Many times when we talk about communications plans and campaigns, we focus on the tactics. Which makes sense – there are the things we can see. The clever social media post, the direct mail piece, the slick website. But the true way to evaluate a communications plan or marketing campaign is through measurement.
My favorite way to illustrate the different types of measures and how they work comes from the book Effective Public Relations, Ninth Edition. This is the book I used to study for my Accreditation in Public Relations, and it’s still on my shelf, dog-eared and bursting with post-it notes. I have adapted their graphic into my own, which you can see here:
Before you get overwhelmed, don’t worry – you don’t have to use all of these. This is simply a way to envision what you’re doing, why it matters, and how you can measure it. I find it easiest to divide measures into two groups: leading and lagging indicators.
- Leading indicators are things you can easily measure before and during a campaign. On the diagram, those are planning and implementation measures.
- Lagging indicators usually happen after a campaign, and are a little more challenging, but can tell you a lot. On the diagram, those are impact measures.
Here are some quick and easy examples of leading and lagging measures, using the measures from the diagram above.
|Quality of research and background information||Yes/No: Before you started, did you research the topic you’re communicating about and the audience you’re communicating to? Did you review what’s been done before?|
|Quality of campaign design||Yes/No: Does it look appealing?|
|Appropriateness of message and content
-or- Quality of message and presentation
|Yes/No: Will this message and design appeal to your audience?
Writing Quality: Use the Flesch–Kincaid readability test, which is built into Microsoft Office. For most audiences, shoot for around an eighth grade level.
|# of messages sent/received||Email: How many people on your list?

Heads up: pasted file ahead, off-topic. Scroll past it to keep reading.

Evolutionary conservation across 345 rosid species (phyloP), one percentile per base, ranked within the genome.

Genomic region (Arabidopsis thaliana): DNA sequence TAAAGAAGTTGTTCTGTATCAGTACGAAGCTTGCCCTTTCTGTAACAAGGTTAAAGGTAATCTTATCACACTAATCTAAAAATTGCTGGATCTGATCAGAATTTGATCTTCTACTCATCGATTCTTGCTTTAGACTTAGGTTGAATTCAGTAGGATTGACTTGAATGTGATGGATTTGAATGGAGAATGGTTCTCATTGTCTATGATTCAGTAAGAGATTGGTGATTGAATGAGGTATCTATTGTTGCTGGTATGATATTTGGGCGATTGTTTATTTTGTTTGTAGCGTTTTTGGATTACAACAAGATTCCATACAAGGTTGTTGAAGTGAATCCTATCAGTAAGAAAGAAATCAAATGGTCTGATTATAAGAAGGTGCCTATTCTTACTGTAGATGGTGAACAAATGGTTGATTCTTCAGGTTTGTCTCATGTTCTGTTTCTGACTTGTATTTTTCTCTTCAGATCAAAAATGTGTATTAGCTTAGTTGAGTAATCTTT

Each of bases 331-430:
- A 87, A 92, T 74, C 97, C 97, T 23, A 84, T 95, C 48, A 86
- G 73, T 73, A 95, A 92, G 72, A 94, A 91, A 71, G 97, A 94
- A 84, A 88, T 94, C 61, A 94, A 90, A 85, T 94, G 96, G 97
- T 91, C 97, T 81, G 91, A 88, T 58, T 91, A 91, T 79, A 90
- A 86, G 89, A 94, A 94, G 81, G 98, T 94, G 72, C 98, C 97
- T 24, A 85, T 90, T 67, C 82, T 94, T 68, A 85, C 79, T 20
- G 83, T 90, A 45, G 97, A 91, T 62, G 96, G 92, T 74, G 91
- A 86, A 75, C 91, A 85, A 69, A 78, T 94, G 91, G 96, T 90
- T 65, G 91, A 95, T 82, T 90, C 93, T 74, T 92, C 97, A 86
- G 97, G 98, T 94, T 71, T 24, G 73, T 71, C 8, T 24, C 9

Direct mail: How many households?
Media Relations: How many received your press release?
|# of people who receive messages||Email: Open rate (25% is a good target)
Media Relations: What is the circulation of the newspaper or website that picked up your press release?
|# of people acting on messages||Email: Click rate (2% is a good target)
In person: Did they come to your event?Conversion: Did they buy your product or service? Did they become a customer?
For most lagging indicators, I recommend a survey. You can create a survey using a free SurveyMonkey account, or hire a firm if you want a more representative sample. Either way, feedback is always good, and can be used a research for your next campaign. It’s also very helpful to run the same survey with the same exact questions on a recurring basis, so you can see if your effectiveness is increasing. This gives you another type of measure: a trend line. (See my previous article for more on this type of measure.)
|# who learn content||Survey Question: “Please rate your awareness of product XYZ, with 1 meaning ‘no awareness’ and 5 meaning ‘high awareness.'”|
|# who changed opinions
-or- # who changed attitudes
|Survey Question: “Please indicate your level of satisfaction with product XYZ on a scale from 1 (lowest) to 5 (highest).”|
|# who behaved as desired||In person: Did they come to your event?Conversion: Did they buy your product?|
|# who repeat behavior||In person: Did they come back after the first visit?
Retention: Are they a repeat customer?
Survey Question: “How likely are you to buy product XYZ again, with 1 meaning ‘not likely’ and 5 meaning ‘very likely?'”
|Social or cultural change||All campaigns at some level want to create social or cultural change, but this is hard to measure and will vary depending on your industry.
Ex: you sell smart phones.
Ex: you run a nonprofit food bank.
While it’s important to understand all of this, you don’t have to use all of these measures in every communications plan or campaign. Pick two to three reliable leading indicators, and try to identify one lagging indicator. You can always add measures as you go on.
Good luck, and happy measuring!